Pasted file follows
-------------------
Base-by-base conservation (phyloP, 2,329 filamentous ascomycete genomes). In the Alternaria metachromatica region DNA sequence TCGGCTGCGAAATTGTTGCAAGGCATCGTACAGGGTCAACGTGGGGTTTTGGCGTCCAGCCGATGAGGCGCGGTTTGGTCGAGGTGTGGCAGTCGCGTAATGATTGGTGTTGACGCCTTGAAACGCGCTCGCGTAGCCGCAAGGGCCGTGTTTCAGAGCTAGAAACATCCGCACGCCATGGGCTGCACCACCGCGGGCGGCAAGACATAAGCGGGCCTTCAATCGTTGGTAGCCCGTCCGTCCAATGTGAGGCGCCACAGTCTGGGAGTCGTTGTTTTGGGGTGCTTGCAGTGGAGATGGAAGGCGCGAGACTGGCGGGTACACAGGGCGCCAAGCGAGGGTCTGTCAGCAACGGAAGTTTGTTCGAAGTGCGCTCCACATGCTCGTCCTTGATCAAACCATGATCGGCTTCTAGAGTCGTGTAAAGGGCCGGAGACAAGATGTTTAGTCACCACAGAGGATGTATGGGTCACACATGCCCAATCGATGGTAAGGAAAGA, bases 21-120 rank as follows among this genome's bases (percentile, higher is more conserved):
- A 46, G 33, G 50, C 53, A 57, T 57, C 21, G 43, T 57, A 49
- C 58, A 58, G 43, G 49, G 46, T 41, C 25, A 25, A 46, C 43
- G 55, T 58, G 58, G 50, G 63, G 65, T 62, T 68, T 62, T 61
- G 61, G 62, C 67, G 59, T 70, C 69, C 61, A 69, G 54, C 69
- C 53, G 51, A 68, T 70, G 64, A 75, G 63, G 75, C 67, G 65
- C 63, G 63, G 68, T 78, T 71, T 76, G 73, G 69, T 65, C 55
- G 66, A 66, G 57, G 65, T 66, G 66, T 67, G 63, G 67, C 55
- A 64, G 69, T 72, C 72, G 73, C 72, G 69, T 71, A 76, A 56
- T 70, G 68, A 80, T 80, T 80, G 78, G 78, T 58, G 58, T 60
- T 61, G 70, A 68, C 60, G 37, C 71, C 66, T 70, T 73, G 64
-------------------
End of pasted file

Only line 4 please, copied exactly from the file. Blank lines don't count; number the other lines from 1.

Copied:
- G 55, T 58, G 58, G 50, G 63, G 65, T 62, T 68, T 62, T 61